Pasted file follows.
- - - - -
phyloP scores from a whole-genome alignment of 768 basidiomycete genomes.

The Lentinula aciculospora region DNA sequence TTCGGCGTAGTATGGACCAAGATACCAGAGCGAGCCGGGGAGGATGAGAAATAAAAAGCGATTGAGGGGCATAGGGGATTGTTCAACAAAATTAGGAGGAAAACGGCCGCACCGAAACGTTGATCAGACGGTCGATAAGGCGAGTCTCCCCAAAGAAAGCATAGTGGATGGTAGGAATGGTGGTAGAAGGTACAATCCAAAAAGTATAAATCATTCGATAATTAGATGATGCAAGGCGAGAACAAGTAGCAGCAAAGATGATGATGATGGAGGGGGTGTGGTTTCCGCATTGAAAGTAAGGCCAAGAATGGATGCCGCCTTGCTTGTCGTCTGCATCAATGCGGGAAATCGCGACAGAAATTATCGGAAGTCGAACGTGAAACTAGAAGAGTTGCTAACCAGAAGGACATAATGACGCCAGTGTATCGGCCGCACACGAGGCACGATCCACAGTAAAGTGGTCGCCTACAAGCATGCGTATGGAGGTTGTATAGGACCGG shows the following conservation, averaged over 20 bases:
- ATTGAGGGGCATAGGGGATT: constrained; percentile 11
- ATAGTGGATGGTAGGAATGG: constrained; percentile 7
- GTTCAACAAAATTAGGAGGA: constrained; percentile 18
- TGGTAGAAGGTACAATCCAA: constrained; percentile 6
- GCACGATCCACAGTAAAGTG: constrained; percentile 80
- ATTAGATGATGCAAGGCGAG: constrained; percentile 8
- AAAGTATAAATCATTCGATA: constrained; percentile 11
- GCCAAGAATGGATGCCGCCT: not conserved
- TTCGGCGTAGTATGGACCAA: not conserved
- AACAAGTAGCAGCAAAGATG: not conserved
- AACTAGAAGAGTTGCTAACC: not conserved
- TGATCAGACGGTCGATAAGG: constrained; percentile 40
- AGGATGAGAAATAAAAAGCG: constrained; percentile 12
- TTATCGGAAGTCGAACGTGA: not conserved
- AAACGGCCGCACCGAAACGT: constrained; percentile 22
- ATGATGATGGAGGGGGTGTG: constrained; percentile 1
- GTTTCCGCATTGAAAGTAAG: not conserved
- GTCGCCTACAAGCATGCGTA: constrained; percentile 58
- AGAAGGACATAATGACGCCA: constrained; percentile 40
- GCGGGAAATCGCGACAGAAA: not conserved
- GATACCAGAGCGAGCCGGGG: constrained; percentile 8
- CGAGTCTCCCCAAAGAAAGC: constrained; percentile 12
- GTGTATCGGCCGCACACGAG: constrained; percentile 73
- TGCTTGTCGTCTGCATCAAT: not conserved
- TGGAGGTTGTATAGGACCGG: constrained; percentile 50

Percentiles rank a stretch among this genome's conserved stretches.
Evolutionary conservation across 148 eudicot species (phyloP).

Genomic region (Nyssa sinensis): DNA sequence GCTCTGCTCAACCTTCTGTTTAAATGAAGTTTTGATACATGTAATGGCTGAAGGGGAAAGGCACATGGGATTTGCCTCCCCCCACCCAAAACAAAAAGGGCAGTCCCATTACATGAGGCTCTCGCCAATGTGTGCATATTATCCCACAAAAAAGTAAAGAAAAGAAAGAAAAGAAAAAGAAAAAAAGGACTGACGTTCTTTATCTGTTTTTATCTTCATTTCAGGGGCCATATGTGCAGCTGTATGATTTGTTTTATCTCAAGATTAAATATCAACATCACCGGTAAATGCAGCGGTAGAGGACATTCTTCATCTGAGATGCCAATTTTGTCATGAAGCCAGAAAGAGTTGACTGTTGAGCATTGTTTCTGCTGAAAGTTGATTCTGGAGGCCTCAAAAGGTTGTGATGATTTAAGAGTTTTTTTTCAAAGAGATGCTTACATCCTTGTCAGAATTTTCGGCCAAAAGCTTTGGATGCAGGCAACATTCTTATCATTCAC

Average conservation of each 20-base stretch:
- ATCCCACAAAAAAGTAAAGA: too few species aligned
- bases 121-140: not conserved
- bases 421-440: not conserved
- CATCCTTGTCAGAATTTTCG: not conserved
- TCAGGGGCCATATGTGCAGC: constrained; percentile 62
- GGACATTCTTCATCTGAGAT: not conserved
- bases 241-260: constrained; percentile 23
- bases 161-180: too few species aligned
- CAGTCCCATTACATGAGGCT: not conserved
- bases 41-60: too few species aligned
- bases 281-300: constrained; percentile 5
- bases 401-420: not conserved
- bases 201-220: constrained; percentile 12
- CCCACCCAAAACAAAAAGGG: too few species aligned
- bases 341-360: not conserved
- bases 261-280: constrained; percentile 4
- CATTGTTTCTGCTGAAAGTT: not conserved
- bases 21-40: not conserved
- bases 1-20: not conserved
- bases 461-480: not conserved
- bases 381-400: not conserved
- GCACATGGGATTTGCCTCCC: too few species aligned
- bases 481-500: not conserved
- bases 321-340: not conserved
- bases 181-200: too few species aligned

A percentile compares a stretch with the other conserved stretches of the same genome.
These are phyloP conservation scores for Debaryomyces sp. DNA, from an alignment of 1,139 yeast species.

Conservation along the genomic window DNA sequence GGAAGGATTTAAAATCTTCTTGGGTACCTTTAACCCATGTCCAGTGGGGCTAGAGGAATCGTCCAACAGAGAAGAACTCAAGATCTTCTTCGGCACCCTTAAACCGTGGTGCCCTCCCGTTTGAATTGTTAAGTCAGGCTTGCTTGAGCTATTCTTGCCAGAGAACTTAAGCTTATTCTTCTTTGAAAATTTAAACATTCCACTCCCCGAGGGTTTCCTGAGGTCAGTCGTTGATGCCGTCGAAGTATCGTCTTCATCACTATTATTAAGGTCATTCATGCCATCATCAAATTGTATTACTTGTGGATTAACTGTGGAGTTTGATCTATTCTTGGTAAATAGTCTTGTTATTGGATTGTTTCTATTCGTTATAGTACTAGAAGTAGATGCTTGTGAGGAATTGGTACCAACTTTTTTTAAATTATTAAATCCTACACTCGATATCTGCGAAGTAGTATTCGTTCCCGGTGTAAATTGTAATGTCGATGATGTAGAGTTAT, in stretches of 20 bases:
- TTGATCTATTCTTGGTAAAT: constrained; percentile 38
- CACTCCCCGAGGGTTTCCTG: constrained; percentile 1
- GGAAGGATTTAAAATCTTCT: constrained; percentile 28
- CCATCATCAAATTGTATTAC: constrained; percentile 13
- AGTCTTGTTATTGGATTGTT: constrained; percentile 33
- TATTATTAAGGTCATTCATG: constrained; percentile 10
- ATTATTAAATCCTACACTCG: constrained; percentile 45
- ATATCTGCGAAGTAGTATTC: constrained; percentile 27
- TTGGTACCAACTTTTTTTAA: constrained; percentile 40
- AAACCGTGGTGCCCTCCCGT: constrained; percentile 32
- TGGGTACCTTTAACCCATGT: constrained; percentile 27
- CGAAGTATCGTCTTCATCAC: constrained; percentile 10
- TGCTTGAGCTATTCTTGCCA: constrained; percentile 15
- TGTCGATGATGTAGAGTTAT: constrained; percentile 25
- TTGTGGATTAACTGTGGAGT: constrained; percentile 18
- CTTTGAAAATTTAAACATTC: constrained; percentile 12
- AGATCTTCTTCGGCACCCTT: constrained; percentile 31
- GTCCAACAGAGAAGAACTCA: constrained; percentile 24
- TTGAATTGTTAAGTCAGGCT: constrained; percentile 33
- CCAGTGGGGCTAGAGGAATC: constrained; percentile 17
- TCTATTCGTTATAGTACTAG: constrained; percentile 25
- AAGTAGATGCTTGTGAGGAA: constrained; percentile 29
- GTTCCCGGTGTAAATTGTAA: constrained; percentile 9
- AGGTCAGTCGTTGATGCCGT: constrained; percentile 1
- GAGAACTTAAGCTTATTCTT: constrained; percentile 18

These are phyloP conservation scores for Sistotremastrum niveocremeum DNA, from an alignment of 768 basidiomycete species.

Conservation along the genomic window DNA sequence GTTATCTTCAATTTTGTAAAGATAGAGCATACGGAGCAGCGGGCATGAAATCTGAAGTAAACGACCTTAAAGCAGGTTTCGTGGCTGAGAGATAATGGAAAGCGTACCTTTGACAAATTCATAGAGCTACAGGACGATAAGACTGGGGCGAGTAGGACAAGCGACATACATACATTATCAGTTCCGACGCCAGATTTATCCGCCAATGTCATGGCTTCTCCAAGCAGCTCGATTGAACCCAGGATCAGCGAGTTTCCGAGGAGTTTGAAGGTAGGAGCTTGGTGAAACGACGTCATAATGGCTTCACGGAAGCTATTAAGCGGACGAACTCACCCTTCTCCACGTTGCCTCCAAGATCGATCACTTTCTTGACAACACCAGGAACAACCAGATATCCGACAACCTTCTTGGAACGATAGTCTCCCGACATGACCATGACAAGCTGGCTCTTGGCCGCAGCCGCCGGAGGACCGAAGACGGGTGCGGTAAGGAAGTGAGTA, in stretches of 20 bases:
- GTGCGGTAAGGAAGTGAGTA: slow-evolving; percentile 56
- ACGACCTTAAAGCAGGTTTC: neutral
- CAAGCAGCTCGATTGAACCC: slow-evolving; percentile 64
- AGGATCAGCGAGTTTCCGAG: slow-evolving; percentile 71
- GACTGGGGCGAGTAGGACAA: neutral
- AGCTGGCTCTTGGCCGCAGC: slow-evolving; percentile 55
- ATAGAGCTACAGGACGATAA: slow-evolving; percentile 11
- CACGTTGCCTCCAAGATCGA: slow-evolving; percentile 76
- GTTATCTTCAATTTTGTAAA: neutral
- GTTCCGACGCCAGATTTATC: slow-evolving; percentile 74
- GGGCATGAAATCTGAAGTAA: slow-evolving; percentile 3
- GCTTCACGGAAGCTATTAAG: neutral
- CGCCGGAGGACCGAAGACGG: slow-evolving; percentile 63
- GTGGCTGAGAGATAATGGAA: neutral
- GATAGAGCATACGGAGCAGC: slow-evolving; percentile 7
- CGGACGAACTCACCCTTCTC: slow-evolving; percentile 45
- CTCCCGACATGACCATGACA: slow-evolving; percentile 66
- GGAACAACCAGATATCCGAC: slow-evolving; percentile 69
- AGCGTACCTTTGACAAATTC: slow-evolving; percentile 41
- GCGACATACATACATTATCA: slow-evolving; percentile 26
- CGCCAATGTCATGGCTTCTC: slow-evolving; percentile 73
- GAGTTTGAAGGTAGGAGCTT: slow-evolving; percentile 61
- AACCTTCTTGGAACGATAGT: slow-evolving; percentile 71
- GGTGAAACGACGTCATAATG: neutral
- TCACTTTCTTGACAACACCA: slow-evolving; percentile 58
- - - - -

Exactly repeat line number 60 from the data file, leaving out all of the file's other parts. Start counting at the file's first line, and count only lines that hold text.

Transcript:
- TTGATCTATTCTTGGTAAAT: constrained; percentile 38